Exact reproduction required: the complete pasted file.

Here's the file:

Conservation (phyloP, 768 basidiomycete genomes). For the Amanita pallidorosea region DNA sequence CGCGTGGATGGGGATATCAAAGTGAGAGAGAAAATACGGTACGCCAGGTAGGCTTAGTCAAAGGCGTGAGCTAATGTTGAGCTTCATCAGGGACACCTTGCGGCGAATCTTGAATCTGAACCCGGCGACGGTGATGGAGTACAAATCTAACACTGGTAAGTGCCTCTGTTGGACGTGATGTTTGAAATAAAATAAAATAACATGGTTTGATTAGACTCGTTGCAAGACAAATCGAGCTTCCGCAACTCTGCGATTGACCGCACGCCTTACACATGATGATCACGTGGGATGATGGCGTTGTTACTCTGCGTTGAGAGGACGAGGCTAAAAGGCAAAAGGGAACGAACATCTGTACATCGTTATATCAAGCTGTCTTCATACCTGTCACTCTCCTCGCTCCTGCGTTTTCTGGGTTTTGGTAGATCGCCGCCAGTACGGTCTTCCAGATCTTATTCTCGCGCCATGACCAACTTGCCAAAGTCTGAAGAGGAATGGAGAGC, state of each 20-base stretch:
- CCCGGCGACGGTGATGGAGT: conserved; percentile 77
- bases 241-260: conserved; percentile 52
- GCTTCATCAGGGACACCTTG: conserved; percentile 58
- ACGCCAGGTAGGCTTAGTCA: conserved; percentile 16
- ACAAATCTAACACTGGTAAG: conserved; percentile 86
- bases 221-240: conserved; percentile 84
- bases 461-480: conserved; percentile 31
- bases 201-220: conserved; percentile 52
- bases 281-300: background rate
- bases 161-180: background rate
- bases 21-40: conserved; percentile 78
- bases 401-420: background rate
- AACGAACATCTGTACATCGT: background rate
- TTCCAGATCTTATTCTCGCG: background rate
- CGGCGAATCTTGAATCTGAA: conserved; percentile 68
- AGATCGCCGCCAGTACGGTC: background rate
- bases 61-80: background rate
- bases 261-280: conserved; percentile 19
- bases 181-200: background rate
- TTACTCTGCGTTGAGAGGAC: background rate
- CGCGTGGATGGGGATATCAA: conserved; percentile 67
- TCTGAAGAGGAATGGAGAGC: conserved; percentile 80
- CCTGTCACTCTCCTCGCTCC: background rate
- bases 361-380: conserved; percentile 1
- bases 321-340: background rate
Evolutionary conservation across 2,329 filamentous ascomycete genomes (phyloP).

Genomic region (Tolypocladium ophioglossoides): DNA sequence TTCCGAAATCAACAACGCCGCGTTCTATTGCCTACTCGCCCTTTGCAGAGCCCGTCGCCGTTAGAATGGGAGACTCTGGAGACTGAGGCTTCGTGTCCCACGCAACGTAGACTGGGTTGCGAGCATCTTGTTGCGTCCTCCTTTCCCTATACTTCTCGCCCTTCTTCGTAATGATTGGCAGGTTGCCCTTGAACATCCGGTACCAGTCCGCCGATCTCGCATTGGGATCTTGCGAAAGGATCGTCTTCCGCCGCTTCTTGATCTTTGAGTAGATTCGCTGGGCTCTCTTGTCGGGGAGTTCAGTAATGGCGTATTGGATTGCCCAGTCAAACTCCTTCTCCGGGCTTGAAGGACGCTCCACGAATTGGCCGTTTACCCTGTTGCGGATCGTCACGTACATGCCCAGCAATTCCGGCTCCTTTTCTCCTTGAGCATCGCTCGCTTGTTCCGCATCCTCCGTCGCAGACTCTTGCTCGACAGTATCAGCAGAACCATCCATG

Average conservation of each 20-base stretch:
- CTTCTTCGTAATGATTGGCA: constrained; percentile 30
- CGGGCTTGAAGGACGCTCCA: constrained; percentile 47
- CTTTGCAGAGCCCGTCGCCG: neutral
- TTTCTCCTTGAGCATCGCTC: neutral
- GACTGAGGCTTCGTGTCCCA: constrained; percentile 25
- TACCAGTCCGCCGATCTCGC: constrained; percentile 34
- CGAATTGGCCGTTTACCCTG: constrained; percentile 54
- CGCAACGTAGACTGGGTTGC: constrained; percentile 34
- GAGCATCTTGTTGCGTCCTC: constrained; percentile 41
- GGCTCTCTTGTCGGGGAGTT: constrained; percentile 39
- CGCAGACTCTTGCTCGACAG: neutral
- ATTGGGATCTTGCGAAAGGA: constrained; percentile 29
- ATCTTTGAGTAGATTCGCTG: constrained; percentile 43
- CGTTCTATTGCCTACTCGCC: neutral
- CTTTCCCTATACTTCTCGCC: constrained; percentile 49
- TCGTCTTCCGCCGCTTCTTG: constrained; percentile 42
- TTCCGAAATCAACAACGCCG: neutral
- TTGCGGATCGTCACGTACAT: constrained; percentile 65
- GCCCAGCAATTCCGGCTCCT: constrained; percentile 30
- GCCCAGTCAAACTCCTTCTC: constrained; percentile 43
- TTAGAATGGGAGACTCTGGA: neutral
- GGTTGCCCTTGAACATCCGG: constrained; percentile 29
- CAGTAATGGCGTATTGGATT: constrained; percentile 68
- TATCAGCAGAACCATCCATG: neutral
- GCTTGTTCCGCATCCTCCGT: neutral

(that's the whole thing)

Conservation (phyloP, 768 basidiomycete genomes). For the Amanita pallidorosea region DNA sequence CGCGTGGATGGGGATATCAAAGTGAGAGAGAAAATACGGTACGCCAGGTAGGCTTAGTCAAAGGCGTGAGCTAATGTTGAGCTTCATCAGGGACACCTTGCGGCGAATCTTGAATCTGAACCCGGCGACGGTGATGGAGTACAAATCTAACACTGGTAAGTGCCTCTGTTGGACGTGATGTTTGAAATAAAATAAAATAACATGGTTTGATTAGACTCGTTGCAAGACAAATCGAGCTTCCGCAACTCTGCGATTGACCGCACGCCTTACACATGATGATCACGTGGGATGATGGCGTTGTTACTCTGCGTTGAGAGGACGAGGCTAAAAGGCAAAAGGGAACGAACATCTGTACATCGTTATATCAAGCTGTCTTCATACCTGTCACTCTCCTCGCTCCTGCGTTTTCTGGGTTTTGGTAGATCGCCGCCAGTACGGTCTTCCAGATCTTATTCTCGCGCCATGACCAACTTGCCAAAGTCTGAAGAGGAATGGAGAGC, state of each 20-base stretch:
- CCCGGCGACGGTGATGGAGT: conserved; percentile 77
- bases 241-260: conserved; percentile 52
- GCTTCATCAGGGACACCTTG: conserved; percentile 58
- ACGCCAGGTAGGCTTAGTCA: conserved; percentile 16
- ACAAATCTAACACTGGTAAG: conserved; percentile 86
- bases 221-240: conserved; percentile 84
- bases 461-480: conserved; percentile 31
- bases 201-220: conserved; percentile 52
- bases 281-300: background rate
- bases 161-180: background rate
- bases 21-40: conserved; percentile 78
- bases 401-420: background rate
- AACGAACATCTGTACATCGT: background rate
- TTCCAGATCTTATTCTCGCG: background rate
- CGGCGAATCTTGAATCTGAA: conserved; percentile 68
- AGATCGCCGCCAGTACGGTC: background rate
- bases 61-80: background rate
- bases 261-280: conserved; percentile 19
- bases 181-200: background rate
- TTACTCTGCGTTGAGAGGAC: background rate
- CGCGTGGATGGGGATATCAA: conserved; percentile 67
- TCTGAAGAGGAATGGAGAGC: conserved; percentile 80
- CCTGTCACTCTCCTCGCTCC: background rate
- bases 361-380: conserved; percentile 1
- bases 321-340: background rate
Evolutionary conservation across 2,329 filamentous ascomycete genomes (phyloP).

Genomic region (Tolypocladium ophioglossoides): DNA sequence TTCCGAAATCAACAACGCCGCGTTCTATTGCCTACTCGCCCTTTGCAGAGCCCGTCGCCGTTAGAATGGGAGACTCTGGAGACTGAGGCTTCGTGTCCCACGCAACGTAGACTGGGTTGCGAGCATCTTGTTGCGTCCTCCTTTCCCTATACTTCTCGCCCTTCTTCGTAATGATTGGCAGGTTGCCCTTGAACATCCGGTACCAGTCCGCCGATCTCGCATTGGGATCTTGCGAAAGGATCGTCTTCCGCCGCTTCTTGATCTTTGAGTAGATTCGCTGGGCTCTCTTGTCGGGGAGTTCAGTAATGGCGTATTGGATTGCCCAGTCAAACTCCTTCTCCGGGCTTGAAGGACGCTCCACGAATTGGCCGTTTACCCTGTTGCGGATCGTCACGTACATGCCCAGCAATTCCGGCTCCTTTTCTCCTTGAGCATCGCTCGCTTGTTCCGCATCCTCCGTCGCAGACTCTTGCTCGACAGTATCAGCAGAACCATCCATG

Average conservation of each 20-base stretch:
- CTTCTTCGTAATGATTGGCA: constrained; percentile 30
- CGGGCTTGAAGGACGCTCCA: constrained; percentile 47
- CTTTGCAGAGCCCGTCGCCG: neutral
- TTTCTCCTTGAGCATCGCTC: neutral
- GACTGAGGCTTCGTGTCCCA: constrained; percentile 25
- TACCAGTCCGCCGATCTCGC: constrained; percentile 34
- CGAATTGGCCGTTTACCCTG: constrained; percentile 54
- CGCAACGTAGACTGGGTTGC: constrained; percentile 34
- GAGCATCTTGTTGCGTCCTC: constrained; percentile 41
- GGCTCTCTTGTCGGGGAGTT: constrained; percentile 39
- CGCAGACTCTTGCTCGACAG: neutral
- ATTGGGATCTTGCGAAAGGA: constrained; percentile 29
- ATCTTTGAGTAGATTCGCTG: constrained; percentile 43
- CGTTCTATTGCCTACTCGCC: neutral
- CTTTCCCTATACTTCTCGCC: constrained; percentile 49
- TCGTCTTCCGCCGCTTCTTG: constrained; percentile 42
- TTCCGAAATCAACAACGCCG: neutral
- TTGCGGATCGTCACGTACAT: constrained; percentile 65
- GCCCAGCAATTCCGGCTCCT: constrained; percentile 30
- GCCCAGTCAAACTCCTTCTC: constrained; percentile 43
- TTAGAATGGGAGACTCTGGA: neutral
- GGTTGCCCTTGAACATCCGG: constrained; percentile 29
- CAGTAATGGCGTATTGGATT: constrained; percentile 68
- TATCAGCAGAACCATCCATG: neutral
- GCTTGTTCCGCATCCTCCGT: neutral